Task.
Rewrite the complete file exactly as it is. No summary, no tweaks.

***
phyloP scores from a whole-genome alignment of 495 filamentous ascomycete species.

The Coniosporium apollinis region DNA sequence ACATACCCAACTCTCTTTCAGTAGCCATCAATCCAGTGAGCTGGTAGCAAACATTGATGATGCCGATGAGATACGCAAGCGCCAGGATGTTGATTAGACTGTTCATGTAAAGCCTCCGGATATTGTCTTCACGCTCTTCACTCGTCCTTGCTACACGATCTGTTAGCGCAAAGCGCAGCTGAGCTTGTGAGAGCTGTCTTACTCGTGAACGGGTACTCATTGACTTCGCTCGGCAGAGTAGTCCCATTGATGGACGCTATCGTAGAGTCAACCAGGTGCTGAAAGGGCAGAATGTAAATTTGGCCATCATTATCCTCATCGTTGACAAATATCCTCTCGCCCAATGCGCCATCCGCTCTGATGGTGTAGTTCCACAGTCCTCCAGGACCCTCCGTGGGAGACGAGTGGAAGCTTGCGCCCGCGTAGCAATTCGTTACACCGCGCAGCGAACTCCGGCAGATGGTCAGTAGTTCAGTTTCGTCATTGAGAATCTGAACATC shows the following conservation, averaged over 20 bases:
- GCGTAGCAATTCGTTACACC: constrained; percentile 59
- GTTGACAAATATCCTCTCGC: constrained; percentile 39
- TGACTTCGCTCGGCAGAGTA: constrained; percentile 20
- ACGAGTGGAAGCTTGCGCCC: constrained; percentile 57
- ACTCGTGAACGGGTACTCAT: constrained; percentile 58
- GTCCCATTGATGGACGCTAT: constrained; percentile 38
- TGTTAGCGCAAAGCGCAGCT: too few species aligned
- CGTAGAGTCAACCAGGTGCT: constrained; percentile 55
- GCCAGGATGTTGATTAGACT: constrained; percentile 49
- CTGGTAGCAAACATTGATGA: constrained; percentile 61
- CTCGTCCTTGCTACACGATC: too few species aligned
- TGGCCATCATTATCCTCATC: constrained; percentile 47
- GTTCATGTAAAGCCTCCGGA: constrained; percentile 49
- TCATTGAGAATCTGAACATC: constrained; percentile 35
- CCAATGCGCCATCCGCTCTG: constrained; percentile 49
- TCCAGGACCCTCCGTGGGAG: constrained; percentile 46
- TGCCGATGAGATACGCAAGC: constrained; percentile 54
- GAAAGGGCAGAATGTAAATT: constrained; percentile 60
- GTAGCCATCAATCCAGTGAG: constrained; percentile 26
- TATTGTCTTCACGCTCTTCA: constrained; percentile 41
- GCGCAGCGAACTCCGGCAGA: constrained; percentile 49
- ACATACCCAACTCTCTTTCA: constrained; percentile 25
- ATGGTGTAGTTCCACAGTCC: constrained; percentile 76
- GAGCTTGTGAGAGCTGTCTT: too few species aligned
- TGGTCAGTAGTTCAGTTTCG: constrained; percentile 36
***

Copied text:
phyloP scores from a whole-genome alignment of 495 filamentous ascomycete species.

The Coniosporium apollinis region DNA sequence ACATACCCAACTCTCTTTCAGTAGCCATCAATCCAGTGAGCTGGTAGCAAACATTGATGATGCCGATGAGATACGCAAGCGCCAGGATGTTGATTAGACTGTTCATGTAAAGCCTCCGGATATTGTCTTCACGCTCTTCACTCGTCCTTGCTACACGATCTGTTAGCGCAAAGCGCAGCTGAGCTTGTGAGAGCTGTCTTACTCGTGAACGGGTACTCATTGACTTCGCTCGGCAGAGTAGTCCCATTGATGGACGCTATCGTAGAGTCAACCAGGTGCTGAAAGGGCAGAATGTAAATTTGGCCATCATTATCCTCATCGTTGACAAATATCCTCTCGCCCAATGCGCCATCCGCTCTGATGGTGTAGTTCCACAGTCCTCCAGGACCCTCCGTGGGAGACGAGTGGAAGCTTGCGCCCGCGTAGCAATTCGTTACACCGCGCAGCGAACTCCGGCAGATGGTCAGTAGTTCAGTTTCGTCATTGAGAATCTGAACATC shows the following conservation, averaged over 20 bases:
- GCGTAGCAATTCGTTACACC: constrained; percentile 59
- GTTGACAAATATCCTCTCGC: constrained; percentile 39
- TGACTTCGCTCGGCAGAGTA: constrained; percentile 20
- ACGAGTGGAAGCTTGCGCCC: constrained; percentile 57
- ACTCGTGAACGGGTACTCAT: constrained; percentile 58
- GTCCCATTGATGGACGCTAT: constrained; percentile 38
- TGTTAGCGCAAAGCGCAGCT: too few species aligned
- CGTAGAGTCAACCAGGTGCT: constrained; percentile 55
- GCCAGGATGTTGATTAGACT: constrained; percentile 49
- CTGGTAGCAAACATTGATGA: constrained; percentile 61
- CTCGTCCTTGCTACACGATC: too few species aligned
- TGGCCATCATTATCCTCATC: constrained; percentile 47
- GTTCATGTAAAGCCTCCGGA: constrained; percentile 49
- TCATTGAGAATCTGAACATC: constrained; percentile 35
- CCAATGCGCCATCCGCTCTG: constrained; percentile 49
- TCCAGGACCCTCCGTGGGAG: constrained; percentile 46
- TGCCGATGAGATACGCAAGC: constrained; percentile 54
- GAAAGGGCAGAATGTAAATT: constrained; percentile 60
- GTAGCCATCAATCCAGTGAG: constrained; percentile 26
- TATTGTCTTCACGCTCTTCA: constrained; percentile 41
- GCGCAGCGAACTCCGGCAGA: constrained; percentile 49
- ACATACCCAACTCTCTTTCA: constrained; percentile 25
- ATGGTGTAGTTCCACAGTCC: constrained; percentile 76
- GAGCTTGTGAGAGCTGTCTT: too few species aligned
- TGGTCAGTAGTTCAGTTTCG: constrained; percentile 36